The sleeve 12 includes a cylindrical bore 33 extending through most of its length from one end 34, which is the upper end as the device is illustrated. Inwardly of the lower end 35 of the sleeve 12, the opening 36 is hexagonal, connecting to the cylindrical bore through a radial shoulder 37.
On its exterior, the upper portion 38, that is, the portion extending inwardly from the end 34, has a smooth cylindrical exterior surface and a relatively thin circumferential wall. A straight knurl 39 is on the exterior surface axially inwardly of the upper end portion 38. At the base of the knurl 39 is a flange 40 having a radial surface 41 adjacent the knurl, and a tapered surface 42 extending toward the lower end 35 of the sleeve. The section 44 of the sleeve, between the flange 40 and the end 35, has a cylindrical outer surface and a thicker wall than that of the opposite end portion 38.
The nut 13 has a threaded bore 46 adapted to mesh with the thread 25 and 27 of the bolt 10. A short thin-walled flange 47 extends axially from the upper end surface 48 of the nut 13, as illustrated. The upper portion of the nut has a hexagonal exterior which is of slightly smaller lateral dimension than the hexagonal portion 36 of the bore of the sleeve 12. A flange 50 extends around the nut at the base of the hexagonal portion 49, presenting a radial surface 51 adjacent the hexagonal section of the nut. The opposite end 52 of the flange 50 is tapered to converge downwardly. A short cylindrical surface 53 extends from the flange 50 to the lower end 54 of the nut.
In the assembly, the hexagonal portion 49 of the nut 13 is positioned within the hexagonal section 36 of the bore in the sleeve 12 with its upper end extending into the cylindrical bore 33. A washer 56 is fitted over the upper end wall 48 of the nut around the flange 47. The latter element then is bent outwardly to overlap the washer 56, holding the washer to the nut. The washer 56 extends over the radial shoulder 37 of the sleeve which captures the nut within the sleeve. Axial movement in one direction is limited by the washer 56 and in the opposite direction by the radial surface 51 of the flange 50. The hexagonal section 49 is longer than the hexagonal portion 36 of the opening in the sleeve 12, so that the nut 13 can move a limited axial distance relative to the sleeve 12.
The assembly of the sleeve 12 and nut 13 is secured to a workpiece 57 by pressing the end portion 38 and the knurl 39 into a complementary cylindrical opening 58 in the workpiece. As this is done the teeth of the knurl 39 become embedded in the wall of the opening 58 so as to resist rotation of the sleeve 12. The upper radial surface 41 of the flange 40 of the sleeve is brought to bear against the outer surface 59 of the workpiece 57. The wall of the end portion 38 then is flared outwardly to overlie a countersink 60 at the upper end of the opening in the workpiece 58. The flange 40 and the flared end 38 then cooperate to hold the assembly to the workpiece 57.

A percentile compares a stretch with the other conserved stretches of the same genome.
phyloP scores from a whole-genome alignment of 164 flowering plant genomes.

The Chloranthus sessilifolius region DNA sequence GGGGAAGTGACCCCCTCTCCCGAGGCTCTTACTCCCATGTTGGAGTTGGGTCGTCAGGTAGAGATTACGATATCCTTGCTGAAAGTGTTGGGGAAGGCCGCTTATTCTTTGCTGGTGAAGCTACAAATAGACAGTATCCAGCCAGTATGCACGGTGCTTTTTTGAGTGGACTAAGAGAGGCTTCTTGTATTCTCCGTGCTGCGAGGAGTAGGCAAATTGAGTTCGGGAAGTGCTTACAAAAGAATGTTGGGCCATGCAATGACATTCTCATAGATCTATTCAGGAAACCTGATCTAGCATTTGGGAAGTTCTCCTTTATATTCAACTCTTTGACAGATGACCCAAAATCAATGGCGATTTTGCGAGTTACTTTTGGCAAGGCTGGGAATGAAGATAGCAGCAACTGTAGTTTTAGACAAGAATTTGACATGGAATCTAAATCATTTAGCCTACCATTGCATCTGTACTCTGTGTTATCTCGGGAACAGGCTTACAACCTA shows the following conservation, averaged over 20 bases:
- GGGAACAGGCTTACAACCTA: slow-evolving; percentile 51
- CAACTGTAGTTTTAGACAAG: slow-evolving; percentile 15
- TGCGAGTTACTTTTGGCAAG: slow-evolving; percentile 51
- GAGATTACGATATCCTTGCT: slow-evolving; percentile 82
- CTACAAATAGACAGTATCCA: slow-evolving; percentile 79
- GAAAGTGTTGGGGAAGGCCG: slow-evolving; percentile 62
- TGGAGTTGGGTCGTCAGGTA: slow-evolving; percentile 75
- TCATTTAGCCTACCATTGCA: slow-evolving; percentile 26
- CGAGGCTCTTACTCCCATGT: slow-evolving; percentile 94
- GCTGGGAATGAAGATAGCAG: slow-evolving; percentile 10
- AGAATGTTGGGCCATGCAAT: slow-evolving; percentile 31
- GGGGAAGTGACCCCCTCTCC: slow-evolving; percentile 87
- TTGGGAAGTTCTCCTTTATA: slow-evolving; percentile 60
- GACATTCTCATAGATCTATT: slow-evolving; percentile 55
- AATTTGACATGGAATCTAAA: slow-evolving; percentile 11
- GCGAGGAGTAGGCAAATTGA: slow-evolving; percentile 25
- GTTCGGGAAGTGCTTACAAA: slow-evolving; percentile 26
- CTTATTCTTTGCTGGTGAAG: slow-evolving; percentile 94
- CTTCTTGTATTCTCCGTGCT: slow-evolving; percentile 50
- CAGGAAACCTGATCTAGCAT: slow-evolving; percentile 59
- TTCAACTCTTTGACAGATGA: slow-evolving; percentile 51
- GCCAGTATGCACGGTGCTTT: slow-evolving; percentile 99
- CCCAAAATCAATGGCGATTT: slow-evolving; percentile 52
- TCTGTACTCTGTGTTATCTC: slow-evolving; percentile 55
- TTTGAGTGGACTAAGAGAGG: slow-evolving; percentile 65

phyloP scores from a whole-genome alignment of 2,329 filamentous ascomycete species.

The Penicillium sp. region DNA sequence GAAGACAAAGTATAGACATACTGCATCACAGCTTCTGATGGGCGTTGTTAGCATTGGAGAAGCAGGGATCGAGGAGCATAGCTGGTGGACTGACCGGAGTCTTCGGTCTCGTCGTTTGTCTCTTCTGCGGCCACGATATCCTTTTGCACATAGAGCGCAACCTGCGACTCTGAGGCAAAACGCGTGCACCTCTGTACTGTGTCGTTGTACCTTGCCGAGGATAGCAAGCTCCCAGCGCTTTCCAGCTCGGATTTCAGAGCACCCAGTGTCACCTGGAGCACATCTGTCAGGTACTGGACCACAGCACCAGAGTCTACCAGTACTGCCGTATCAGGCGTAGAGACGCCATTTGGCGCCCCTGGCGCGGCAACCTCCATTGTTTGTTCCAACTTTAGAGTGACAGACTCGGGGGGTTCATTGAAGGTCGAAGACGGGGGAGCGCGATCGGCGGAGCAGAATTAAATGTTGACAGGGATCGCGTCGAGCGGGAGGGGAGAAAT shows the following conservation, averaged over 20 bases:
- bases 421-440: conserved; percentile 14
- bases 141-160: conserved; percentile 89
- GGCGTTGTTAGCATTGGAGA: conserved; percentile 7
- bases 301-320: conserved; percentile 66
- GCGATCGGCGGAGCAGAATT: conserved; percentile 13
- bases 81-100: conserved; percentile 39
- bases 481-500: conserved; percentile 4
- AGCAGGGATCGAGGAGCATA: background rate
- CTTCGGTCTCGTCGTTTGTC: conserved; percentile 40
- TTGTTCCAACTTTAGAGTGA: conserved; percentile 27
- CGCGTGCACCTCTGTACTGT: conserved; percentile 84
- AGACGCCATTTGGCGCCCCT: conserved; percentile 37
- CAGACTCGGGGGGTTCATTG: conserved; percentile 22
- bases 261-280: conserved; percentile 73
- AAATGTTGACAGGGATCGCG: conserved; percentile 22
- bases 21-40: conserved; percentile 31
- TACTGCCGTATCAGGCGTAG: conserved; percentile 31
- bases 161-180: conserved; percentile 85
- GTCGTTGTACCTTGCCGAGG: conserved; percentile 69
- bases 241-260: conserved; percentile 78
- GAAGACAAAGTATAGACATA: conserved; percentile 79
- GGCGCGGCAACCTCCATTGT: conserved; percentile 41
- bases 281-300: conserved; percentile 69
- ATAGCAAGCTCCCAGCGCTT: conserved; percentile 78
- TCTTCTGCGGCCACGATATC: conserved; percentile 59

When the plate 29 is to be secured to the workpiece 57, the bolt 10 is tightened into the nut 13, as illustrated in FIG. 3. The nut 13 is prevented from rotating as this occurs by the engagement of the hexagonal nut portion 49 with the wall of the hexagonal portion 36 in the bore of the sleeve 12. The latter element is rotationally fixed relative to the workpiece 57 by the embedment of the knurl 39 of the sleeve in the wall of the opening 58. Tightening of the bolt 10 in the nut 13 draws the nut upwardly so that the radial surface 51 of the flange 50 of the nut acts as an abutment that bears against the abutment formed by the end 35 of the sleeve. The retention force is transmitted through the sleeve to the radial flange 40, which in turn, through the surface 41, transmits the retention force to the workpiece 57.
In the event the bolt is only partially threaded into the nut, the head 14 of the bolt nevertheless may be in engagement with the surface of the countersink 18 in the collar 11, as illustrated in FIG. 4. This is because the nut 13 is free to slide downwardly, axially, relative to the sleeve 12, with this axial movement being limited only by the washer 56. The radial shoulder 37 and washer 56 act as abutments in terminating the downward movement of the nut.
Therefore, if the bolt is improperly tightened, so as to be only partially threaded into the nut, the head 14 of the bolt nevertheless may engage its seat at the countersink 19 because of the downward shifting of the nut. Consequently, an axial force on the head end of the bolt will not damage the fastener. With the head 14 of the bolt resting against the collar 11, such an axial force will not produce any axial movement of the bolt. In conventional designs where the nut is held axially, however, an axial force of this type could dislodge the nut from the workpiece and the fastener then no longer would be usable.
In addition to the axial movement permitted the nut, it may float transversely, as well, because the hexagonal portion 49 of the nut is of smaller lateral dimension than that of the opening 36 in the sleeve. This facilitates the engagement of the bolt with the nut.
The foregoing detailed description is to be clearly understood as given by way of illustration and example only, the spirit and scope of this invention being limited solely by the appended claims.
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|U.S. Classification||411/105, 411/119, 411/108|
|International Classification||F16B41/00, F16B5/02, F16B37/04|
|Cooperative Classification||F16B41/002, F16B5/0208, F16B37/044|
|European Classification||F16B41/00B, F16B5/02A, F16B37/04C|
|Mar 5, 1985||CC||Certificate of correction|
|Mar 9, 1988||REMI||Maintenance fee reminder mailed|
|Aug 7, 1988||LAPS||Lapse for failure to pay maintenance fees|
|Oct 25, 1988||FP||Expired due to failure to pay maintenance fee|
Effective date: 19880807